I once posted on my twitter feed, “I’m killing my darlings.” Most-likely, non-writers were horrified. Those writers that follow me probably smiled. I was, of course, editing my work.
We all have to do this evil thing, which is really quite beautiful and necessary in the writing process. We would take our readers directly out of our carefully crafted story world if we put in a flowery phrase for no other reason than because we are proud to have put those words in that order.
“Aren’t I just adorable?”
Here is where your problems start. If you find yourself rereading a passage you wrote…just because; kill it. Murder it. Delete it. If you must, take it out of your work and put it by your bedside so you can look at it. Don’t show it to anyone else and don’t, I repeat, do not put it in another work. When you leave your darlings in, the ones that just sit there on the page and smile at you saying to themselves, “Aren’t I just adorable?”, those little darlings will ruin your work.
This is part of the writing process. A very large part of it.
Don’t Leave Your Readers Time to Breath
Writing is about conflict. Without conflict, in your story’s situation, between characters in the story world or conflict within a character, there would be no great books.
Gillian Flynn, the author of the bestseller, Gone Girl, has taken conflict and strewn it throughout every aspect of this story world. You can’t find many sentences without conflict somewhere. That’s what makes it so great, and horrifying.
Rolling Stones¹ magazine did an interview with her which you can read online. (See link below.)
If you’ve read the book, you know that feeling of wanting the world to stop so you can read until the book is done. If there were any of Flynn’s darlings in there, it would have given you pause to sleep and go on with your tomorrow. All of her darlings were murdered.
Every Murder Needs a Detective
A clarification on the exact meaning of the phrase and who said it: Slate²as a great article about the movie Kill Your Darlings. The term means that as writers, we must take our favorite passages in our work out if they don’t further the story progression. It has been used, improperly, to refer to killing or creating conflict for your protagonist.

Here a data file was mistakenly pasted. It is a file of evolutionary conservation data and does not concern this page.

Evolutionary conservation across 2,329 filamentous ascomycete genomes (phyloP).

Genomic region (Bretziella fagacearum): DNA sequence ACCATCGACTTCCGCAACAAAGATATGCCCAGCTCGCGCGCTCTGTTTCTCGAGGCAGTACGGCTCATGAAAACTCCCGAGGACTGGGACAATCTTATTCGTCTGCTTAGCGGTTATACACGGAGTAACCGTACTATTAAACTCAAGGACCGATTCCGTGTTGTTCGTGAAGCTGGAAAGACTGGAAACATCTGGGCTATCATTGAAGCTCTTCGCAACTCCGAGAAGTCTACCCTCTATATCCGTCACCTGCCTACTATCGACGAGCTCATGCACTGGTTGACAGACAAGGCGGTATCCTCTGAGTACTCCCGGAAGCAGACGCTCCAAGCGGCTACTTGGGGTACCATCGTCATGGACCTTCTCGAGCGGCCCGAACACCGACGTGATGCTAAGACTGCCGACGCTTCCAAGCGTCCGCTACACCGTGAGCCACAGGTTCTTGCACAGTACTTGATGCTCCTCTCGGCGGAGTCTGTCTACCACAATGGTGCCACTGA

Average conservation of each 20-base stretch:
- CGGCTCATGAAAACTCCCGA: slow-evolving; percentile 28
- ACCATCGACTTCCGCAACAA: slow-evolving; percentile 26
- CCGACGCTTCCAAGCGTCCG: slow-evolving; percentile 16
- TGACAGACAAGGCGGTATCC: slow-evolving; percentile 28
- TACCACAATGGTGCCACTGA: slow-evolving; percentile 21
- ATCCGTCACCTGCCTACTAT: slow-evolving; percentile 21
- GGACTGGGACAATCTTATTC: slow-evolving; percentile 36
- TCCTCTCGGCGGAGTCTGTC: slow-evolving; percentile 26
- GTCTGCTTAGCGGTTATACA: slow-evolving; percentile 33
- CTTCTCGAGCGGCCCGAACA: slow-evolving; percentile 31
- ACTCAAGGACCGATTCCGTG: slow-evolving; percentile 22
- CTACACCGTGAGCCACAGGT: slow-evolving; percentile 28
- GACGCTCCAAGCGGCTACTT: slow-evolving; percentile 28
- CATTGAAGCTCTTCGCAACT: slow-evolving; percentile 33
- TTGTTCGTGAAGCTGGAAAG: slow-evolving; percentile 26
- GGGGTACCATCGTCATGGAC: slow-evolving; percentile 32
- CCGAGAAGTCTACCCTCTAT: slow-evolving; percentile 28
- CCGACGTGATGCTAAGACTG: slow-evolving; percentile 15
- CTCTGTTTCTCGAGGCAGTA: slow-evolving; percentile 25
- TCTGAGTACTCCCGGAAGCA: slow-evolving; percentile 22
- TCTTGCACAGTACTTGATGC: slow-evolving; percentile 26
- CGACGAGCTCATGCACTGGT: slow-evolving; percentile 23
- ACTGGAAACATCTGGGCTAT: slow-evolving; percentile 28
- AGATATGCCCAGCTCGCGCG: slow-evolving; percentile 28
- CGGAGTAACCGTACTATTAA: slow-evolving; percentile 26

It has also been attributed to all manner of writers: Faulkner, Chekov, Ginsberg, Hemingway, Welty, Wilde. Just name your author. Steven King repeated it in his great craft book and autobiography: Steven King, On Writing. The true source of this oft-repeated phrase is Sir Arthur Quiller-Couch, who lectured at Cambridge in the early 20th c. And whose lecture, which you may find at Bartleby³, is one best combed through with diligence. His original quote was, “Murder your darlings.” We’ve heard all manner of iterations but now Slate² and, more importantly, I have attributed the phrase correctly to the source.
Bookmark Bartleby with the URL address below. Yes, I am partial to Sir Quiller-Couch’s name, as you might imagine, but the lecture is above reproach and handily useful to any writer.
Lest you think that he eschewed all manner of writing, listen to him on the subject of, what we term, the living language:
“Literature must needs take account of all manner of writers, audiences, moods, occasions; I hold it a sin against the light to put up a warning against any word that comes to us in the fair way of use and wont (as ‘wire,’ for instance, for a telegram), even as surely as we should warn off hybrids or deliberately pedantic impostors, such as ‘antibody’ and ‘picture-drome’; and that, generally, it is better to err on the side of liberty than on the side of the censor: since by the manumitting of new words we infuse new blood into a tongue of which (or we have learnt nothing from Shakespeare’s audacity) our first pride should be that it is flexible, alive, capable of responding to new demands of man’s untiring quest after knowledge and experience.”